As I mentioned earlier, as John the Baptist spoke to his listeners, he made a very important point about such spiritual preparations. As the people asked John how they should prepare themselves for the Messiah’s coming, he answered their questioning individually rather than collectively. How John responds in verses ten through fourteen, the section of Luke 3 just beyond our focal text, is very significant. “What should we do then?” the crowd asked. “The man with two tunics should share with him who has none and the one who has food to should do the same.” Tax collectors also came to be baptized, “Teacher”, they asked, “what should we do?” “Don’t collect any more than you are required he told them. Then the soldiers asked him, “and what should we do?” He replied, “don’t extort money and don’t accuse people falsely — be content with your pay.’” You see, John the Baptist realized that preparing for the coming of the Messiah would not involve the same thing for everyone who was present that day. Instead, getting ready would involve different things for different folks. For some, preparing would involve giving out of their wealth in order to help meet the needs of the poor. For others present, such as the tax collectors, getting ready would entail ending business practices that involved using others in order to line one’s own pocket. For yet others there that day, such as the soldiers, finding ways to live more simply and honestly was the key to a readied life for the coming of the Messiah. Again, all of the people were different and thus the prescriptions for preparation of their individual lives would need to be different as well.
John’s words to those early listeners remain the scriptural and Advent word to twenty first century ears today. How do we get ready to experience God anew during this season? Well, the answer to that question depends on who we are and at what stage we are in our lives. For some of us preparing to experience God in a fresh way during the season means simply taking time to slow down and make space for prayer, scripture reading and reflection during this busy time of the year. For others of us, catching a new glimpse of God’s presence may mean setting aside funds and time to help and care for the needy in our midst. As we look into their faces, it just might be that we see the face of God. For some of us, truly experiencing God’s peace may be the result of restoring the peace in our families through rectifying broken relationships or addressing hurt feelings. For still others of us, preparing for Christ’s coming this Christmas may include resolving to finally do some things or address some issues that God through the Holy Spirit has long since been speaking to us about.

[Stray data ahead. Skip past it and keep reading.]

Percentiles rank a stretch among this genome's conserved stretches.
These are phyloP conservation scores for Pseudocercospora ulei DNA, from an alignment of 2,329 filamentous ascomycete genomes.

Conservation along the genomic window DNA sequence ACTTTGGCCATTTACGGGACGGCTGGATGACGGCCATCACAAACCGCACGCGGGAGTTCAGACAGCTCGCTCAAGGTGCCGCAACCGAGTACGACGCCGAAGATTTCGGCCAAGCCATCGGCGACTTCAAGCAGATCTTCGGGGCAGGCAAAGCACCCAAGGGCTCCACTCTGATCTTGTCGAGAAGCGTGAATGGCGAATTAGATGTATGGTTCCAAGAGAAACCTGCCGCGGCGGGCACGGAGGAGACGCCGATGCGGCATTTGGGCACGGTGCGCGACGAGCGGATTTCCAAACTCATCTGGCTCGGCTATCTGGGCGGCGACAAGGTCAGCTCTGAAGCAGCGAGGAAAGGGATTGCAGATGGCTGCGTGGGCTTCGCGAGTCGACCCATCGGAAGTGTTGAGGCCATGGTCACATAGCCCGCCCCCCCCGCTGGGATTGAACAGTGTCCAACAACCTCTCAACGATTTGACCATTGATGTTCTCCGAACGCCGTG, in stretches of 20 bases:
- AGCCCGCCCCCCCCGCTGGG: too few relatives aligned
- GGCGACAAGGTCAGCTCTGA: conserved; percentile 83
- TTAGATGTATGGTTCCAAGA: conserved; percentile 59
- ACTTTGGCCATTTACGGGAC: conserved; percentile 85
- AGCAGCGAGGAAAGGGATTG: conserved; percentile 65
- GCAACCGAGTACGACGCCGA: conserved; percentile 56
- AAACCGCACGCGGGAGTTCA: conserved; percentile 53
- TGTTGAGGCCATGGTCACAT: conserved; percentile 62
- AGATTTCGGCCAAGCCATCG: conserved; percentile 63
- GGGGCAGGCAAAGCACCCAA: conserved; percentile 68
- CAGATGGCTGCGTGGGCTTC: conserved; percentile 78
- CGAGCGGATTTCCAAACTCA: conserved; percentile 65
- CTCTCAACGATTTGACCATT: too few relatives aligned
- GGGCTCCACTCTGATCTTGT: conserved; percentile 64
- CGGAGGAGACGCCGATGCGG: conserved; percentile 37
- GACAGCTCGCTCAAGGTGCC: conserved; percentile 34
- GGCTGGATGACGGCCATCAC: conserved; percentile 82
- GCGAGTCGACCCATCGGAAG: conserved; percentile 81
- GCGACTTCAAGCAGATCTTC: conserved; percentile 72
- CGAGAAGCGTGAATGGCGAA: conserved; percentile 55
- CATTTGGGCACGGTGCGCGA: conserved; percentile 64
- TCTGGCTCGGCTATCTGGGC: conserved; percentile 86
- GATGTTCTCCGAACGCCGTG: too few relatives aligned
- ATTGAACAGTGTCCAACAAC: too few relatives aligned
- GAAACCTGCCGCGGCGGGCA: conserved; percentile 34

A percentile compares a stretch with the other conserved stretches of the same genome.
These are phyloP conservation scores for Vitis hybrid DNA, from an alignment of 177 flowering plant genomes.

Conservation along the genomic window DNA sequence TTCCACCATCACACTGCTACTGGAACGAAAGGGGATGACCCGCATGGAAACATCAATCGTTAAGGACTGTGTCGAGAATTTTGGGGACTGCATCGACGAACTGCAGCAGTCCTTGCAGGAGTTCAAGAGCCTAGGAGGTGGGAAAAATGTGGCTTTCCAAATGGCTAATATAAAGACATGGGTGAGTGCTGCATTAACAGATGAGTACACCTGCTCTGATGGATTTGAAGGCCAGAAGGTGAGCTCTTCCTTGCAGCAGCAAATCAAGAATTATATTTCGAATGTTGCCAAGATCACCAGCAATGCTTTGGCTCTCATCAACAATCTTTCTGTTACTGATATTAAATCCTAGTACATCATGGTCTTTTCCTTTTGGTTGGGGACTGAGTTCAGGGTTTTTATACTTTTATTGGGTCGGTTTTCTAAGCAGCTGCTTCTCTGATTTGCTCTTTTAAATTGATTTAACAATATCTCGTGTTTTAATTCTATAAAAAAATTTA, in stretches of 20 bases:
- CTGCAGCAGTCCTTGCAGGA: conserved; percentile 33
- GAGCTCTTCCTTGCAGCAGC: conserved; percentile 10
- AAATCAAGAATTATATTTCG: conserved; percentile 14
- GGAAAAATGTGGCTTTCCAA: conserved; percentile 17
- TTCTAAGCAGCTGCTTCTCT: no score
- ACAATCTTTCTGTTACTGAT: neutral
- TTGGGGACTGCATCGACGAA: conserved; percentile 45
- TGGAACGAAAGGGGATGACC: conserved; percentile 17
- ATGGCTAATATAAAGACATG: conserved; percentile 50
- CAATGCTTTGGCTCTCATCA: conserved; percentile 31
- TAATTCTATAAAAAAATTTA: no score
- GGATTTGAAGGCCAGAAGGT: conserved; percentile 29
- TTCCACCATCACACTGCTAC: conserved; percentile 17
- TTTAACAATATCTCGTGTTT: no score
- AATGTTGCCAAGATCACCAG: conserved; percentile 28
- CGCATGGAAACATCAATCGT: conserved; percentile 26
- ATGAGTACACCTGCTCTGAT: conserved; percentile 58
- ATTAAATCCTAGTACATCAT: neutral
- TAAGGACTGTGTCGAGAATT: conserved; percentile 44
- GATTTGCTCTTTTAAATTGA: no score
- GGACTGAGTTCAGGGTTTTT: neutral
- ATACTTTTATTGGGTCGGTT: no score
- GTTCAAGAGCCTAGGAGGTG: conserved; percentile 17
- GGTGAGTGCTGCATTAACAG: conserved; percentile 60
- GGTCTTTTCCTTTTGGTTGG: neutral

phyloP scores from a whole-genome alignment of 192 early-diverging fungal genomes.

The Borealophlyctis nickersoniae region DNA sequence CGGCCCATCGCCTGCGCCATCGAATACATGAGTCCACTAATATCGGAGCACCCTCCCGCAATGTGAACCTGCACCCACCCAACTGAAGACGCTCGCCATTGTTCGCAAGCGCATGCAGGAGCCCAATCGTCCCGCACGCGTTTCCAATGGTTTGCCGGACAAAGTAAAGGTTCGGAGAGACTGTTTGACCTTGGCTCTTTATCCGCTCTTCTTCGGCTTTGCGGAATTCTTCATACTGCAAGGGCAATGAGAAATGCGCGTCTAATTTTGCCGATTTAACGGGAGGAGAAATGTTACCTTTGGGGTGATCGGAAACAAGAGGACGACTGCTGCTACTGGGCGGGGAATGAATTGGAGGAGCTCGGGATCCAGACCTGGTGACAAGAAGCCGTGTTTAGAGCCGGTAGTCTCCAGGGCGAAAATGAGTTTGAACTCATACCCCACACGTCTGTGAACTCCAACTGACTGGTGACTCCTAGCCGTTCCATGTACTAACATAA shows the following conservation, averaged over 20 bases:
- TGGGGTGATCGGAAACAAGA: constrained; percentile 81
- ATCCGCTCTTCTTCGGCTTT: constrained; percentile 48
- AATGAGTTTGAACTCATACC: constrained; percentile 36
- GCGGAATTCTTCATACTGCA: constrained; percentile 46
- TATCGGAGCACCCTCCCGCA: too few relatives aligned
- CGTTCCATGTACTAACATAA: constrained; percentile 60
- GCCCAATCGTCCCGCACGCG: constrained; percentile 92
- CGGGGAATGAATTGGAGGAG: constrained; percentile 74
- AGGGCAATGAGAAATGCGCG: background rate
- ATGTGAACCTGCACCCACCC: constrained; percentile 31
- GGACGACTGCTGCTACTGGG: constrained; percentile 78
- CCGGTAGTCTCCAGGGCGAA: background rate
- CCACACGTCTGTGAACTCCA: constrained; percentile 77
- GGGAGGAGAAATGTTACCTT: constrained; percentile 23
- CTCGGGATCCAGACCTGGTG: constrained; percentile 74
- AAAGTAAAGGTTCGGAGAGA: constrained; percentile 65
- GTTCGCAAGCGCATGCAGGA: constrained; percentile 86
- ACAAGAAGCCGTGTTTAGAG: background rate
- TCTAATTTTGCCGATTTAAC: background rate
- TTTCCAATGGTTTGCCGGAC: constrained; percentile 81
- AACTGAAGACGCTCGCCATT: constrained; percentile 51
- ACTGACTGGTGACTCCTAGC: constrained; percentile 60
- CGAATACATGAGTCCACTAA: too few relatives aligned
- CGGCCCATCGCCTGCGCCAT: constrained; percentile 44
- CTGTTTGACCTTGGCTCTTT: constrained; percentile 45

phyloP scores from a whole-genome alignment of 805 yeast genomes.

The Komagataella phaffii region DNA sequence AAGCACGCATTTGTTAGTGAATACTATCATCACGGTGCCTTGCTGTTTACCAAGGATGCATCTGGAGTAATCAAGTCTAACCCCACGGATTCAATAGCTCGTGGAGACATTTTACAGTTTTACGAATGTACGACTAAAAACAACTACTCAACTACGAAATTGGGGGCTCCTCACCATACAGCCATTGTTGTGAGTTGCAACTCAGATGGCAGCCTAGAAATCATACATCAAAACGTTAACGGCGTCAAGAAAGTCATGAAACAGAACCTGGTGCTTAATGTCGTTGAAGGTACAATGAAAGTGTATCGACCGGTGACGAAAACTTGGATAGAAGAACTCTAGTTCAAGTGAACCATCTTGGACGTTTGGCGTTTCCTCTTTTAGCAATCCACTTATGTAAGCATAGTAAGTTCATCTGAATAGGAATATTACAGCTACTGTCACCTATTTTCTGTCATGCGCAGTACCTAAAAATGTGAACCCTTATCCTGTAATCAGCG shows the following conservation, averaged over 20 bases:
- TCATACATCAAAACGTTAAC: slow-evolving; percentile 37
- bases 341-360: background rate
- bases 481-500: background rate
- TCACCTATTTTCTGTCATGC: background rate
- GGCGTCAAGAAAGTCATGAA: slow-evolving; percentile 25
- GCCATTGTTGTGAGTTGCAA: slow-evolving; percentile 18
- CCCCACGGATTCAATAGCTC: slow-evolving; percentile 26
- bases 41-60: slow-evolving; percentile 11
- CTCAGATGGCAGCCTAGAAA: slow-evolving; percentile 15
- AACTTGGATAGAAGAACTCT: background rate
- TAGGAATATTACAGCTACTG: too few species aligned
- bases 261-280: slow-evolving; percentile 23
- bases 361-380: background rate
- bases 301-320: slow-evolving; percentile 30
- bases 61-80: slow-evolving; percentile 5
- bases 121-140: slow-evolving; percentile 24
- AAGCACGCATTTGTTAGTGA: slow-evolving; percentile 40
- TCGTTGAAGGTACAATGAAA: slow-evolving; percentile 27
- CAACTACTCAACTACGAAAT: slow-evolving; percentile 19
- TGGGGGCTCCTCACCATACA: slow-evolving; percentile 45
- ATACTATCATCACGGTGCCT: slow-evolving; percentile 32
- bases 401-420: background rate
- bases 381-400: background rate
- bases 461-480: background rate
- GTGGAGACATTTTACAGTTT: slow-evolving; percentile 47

The bottom line is this — we are all unique individuals at different places on our spiritual journey just as was the case in John the Baptist’s day. While I cannot tell you exactly what getting ready for Christmas means for you, I can say, that all of us have something that we need to do to be prepared. I can also say that I believe with all of my heart that if we are faithful to listening for God’s voice and leadership, it will become clearer what that might be. In turn, our responsibility becomes being faithful to doing the preparing that God expects.
We were in Greenville yesterday afternoon and evening. Based on the parking lots, traffic and people scurrying about in countless directions, it was obvious that lots and lots of folks are doing everything that they can to get ready for December 25.
Let me ask you, what would happen if on Christmas day you said to your spouse, children, parents or someone else that you love deeply and who is very, very significant in your life, “you know, I meant to get you something for Christmas but to tell you the truth, the holiday just kind of snuck up on me this year.” Tell me in all honesty, how do you think that would go over?
In the Advent Season, this is the Sunday of love. Without a doubt, God has shown us his rich, rich love for by doing everything possible to prepare for us. Have we, out of love for God, taken the necessary time to do those things needed to prepare for him? Amen.